Just as the promise of stem cell research predated the reality, so did the political controversy and the active involvement of antiabortion activists.

The latest chapter in this long saga involves embryonic stem cell research—research using cells derived from days-old "spare" embryos, which were created in the process of infertility treatment but never implanted and slated to be discarded. Even before embryonic stem cells were first isolated in 1998, scientists were eager to work with them because they have the potential to generate the different kinds of tissue a body may need. According to a special committee established by the National Academy of Sciences (NAS), researchers hope that "harnessing the capabilities of stem cells…could then help repair damaged and diseased organs or provide alternatives to organ transplants. Stem cell therapy could offer hope for the millions who suffer from spinal-cord injuries, cardiovascular disease, autoimmune disease, diabetes, osteoporosis, cancer, Alzheimer's disease, Parkinson's disease and other disorders."

Just as the promise of stem cell research predated the reality, so did the political controversy and the active involvement of antiabortion activists. In 1995, Congress moved to prohibit the use of federal funds to create human embryos solely for research purposes or to destroy them (which effectively prohibited federally funded research into in vitro fertilization). Because of the extraordinary promise of the research, the National Institutes of Health (NIH) sought guidance from the general counsel of its parent agency, the Department of Health and Human Services (DHHS), on the exact applicability of that congressional ban to stem cell research.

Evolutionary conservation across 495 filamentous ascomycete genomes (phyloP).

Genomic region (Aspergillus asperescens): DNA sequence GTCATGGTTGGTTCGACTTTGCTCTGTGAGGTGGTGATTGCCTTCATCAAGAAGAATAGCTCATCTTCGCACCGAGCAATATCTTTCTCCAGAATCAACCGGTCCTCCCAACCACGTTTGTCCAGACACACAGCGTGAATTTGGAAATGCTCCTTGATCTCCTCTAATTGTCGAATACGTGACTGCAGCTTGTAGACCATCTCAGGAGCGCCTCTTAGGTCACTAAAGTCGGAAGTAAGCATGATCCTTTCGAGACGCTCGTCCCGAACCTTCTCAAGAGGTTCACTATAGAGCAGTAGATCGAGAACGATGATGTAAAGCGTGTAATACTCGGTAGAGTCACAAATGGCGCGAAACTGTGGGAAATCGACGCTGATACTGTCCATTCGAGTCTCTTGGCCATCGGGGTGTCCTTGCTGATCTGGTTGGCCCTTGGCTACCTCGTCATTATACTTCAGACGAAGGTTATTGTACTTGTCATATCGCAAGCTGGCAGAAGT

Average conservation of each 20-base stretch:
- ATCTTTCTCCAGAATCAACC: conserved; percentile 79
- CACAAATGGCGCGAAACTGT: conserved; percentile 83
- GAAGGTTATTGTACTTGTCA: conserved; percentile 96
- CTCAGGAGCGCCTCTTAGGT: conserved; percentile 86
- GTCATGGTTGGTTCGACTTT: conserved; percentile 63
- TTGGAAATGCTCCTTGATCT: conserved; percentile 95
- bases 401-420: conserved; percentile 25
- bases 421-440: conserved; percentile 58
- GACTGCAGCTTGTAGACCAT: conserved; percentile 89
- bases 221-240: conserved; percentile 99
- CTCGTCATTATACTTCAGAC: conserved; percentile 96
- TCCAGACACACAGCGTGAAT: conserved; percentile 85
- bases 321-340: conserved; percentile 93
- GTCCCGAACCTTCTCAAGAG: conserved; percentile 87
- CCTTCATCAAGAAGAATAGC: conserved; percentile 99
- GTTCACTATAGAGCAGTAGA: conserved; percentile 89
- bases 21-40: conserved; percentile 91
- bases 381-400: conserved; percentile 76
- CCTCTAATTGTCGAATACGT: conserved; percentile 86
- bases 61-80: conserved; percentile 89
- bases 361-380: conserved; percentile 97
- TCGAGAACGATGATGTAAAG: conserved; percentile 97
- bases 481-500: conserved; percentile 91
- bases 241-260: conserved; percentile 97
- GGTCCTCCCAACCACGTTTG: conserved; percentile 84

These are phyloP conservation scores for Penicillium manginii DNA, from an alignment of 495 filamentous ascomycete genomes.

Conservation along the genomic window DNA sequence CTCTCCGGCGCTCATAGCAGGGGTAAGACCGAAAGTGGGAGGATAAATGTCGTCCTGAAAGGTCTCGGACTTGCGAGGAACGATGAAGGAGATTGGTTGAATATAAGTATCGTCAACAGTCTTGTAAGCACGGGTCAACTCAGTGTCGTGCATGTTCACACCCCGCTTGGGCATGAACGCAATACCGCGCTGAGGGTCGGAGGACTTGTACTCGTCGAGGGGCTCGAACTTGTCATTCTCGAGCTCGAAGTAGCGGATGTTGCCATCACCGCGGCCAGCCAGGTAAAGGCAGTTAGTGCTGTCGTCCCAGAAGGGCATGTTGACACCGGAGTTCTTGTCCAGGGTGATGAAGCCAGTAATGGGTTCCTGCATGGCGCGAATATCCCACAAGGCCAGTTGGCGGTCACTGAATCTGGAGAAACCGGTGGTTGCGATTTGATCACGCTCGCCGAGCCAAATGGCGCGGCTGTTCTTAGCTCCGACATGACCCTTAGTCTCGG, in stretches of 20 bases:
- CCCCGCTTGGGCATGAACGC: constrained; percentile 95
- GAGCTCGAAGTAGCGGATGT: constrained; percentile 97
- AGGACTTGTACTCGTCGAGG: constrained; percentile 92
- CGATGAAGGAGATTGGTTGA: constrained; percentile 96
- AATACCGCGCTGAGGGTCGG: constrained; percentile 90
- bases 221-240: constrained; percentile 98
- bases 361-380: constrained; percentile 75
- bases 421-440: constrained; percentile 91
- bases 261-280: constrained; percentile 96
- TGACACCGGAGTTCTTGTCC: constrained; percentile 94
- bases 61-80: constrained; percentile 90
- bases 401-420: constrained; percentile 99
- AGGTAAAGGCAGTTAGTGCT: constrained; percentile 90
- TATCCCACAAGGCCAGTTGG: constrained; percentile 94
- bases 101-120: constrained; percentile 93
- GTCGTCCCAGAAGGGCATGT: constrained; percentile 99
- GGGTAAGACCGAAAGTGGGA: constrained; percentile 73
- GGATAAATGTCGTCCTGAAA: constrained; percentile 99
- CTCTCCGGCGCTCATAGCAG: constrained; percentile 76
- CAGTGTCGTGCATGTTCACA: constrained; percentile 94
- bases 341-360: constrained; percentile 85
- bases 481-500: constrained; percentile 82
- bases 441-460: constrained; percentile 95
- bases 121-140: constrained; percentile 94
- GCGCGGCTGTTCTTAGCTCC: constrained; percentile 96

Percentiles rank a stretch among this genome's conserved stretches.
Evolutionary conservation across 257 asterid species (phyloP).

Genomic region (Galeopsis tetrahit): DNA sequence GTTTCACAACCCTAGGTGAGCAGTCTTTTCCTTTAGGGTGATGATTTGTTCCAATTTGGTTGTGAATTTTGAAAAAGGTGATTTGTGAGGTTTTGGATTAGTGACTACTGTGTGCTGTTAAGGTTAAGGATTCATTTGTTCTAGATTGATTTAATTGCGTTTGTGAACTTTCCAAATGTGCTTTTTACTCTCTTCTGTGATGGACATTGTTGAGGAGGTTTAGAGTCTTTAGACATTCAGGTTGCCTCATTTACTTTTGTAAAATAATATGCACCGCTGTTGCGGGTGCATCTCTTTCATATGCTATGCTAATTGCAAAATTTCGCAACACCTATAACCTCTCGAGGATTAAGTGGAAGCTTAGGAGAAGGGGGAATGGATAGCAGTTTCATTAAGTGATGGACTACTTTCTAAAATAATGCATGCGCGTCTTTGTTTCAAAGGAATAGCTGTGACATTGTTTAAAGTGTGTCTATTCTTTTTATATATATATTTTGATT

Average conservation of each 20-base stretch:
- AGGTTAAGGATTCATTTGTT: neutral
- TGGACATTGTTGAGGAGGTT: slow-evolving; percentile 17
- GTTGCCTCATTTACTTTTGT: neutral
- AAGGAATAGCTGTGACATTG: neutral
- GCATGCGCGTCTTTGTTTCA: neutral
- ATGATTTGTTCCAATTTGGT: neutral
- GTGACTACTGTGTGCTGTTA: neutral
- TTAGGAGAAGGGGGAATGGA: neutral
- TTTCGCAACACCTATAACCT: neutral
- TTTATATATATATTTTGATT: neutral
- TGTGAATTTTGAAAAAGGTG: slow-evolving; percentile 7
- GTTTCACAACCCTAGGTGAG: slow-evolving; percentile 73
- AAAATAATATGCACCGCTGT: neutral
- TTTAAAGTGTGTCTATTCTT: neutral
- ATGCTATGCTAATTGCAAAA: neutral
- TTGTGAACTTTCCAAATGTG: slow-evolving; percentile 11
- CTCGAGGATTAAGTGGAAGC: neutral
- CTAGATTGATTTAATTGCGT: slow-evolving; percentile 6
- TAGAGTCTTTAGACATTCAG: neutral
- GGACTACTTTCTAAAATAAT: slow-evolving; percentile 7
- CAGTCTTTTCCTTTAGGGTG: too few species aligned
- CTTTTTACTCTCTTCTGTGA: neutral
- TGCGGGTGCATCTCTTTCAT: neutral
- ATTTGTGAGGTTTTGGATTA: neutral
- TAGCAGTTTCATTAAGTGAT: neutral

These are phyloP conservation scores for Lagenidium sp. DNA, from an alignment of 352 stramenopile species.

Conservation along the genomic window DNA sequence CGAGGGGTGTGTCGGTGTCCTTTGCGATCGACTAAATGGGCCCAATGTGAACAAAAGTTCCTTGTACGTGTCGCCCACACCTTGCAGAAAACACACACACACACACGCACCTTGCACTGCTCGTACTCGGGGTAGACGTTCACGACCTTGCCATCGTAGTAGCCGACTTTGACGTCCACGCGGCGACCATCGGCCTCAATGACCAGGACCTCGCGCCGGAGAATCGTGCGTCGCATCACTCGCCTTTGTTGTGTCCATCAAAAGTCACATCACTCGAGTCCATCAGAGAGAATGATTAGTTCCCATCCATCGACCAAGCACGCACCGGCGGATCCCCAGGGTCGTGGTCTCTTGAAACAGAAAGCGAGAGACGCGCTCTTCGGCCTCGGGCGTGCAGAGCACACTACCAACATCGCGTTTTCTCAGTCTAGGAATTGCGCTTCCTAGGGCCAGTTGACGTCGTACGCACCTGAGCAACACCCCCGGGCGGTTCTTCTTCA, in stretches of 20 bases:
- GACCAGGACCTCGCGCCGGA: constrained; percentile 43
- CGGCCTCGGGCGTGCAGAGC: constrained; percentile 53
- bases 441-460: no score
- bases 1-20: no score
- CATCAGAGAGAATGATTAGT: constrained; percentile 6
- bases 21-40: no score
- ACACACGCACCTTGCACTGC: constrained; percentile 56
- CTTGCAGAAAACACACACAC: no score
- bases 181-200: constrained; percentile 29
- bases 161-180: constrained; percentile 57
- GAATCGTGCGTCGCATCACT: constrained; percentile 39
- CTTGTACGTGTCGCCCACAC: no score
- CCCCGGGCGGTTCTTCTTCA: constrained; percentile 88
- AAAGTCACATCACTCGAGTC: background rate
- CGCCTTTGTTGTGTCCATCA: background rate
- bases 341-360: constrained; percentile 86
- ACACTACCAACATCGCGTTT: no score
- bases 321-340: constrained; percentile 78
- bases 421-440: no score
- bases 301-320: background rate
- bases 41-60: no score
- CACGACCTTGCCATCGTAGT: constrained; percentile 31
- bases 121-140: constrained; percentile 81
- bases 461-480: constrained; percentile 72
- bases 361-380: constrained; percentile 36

In January 1999, the general counsel determined that federal funds could be used for research involving stem cell lines as long as the actual derivation of those cells had been conducted with private funds. Armed with this opinion, NIH issued guidelines in August 2000 for research involving the use of existing cell lines and solicited research applications. As applications began arriving, NIH appointed a committee to review the proposals.

A New Moratorium

When the Bush administration took office in January 2001, many expected it to move quickly to block NIH’s steps toward funding stem cell research, in line with what opponents intended with the passage of the 1995 ban on using federal funds to destroy embryos. However, President Bush instead directed DHHS Secretary Tommy G. Thompson to review the issue. With the policy in limbo, NIH canceled the first scheduled meeting of the review committee, which had been set for April.

Even while the president was deliberating, support for stem cell research began building among antiabortion Republicans. That spring, long-standing abortion foes Sens. Connie Mack (R-FL) and Thurmond announced their support for the research. In June, Sen. Orrin G. Hatch (R-UT), who had led the fight in Congress against fetal tissue transplantation research, announced his support for stem cell research.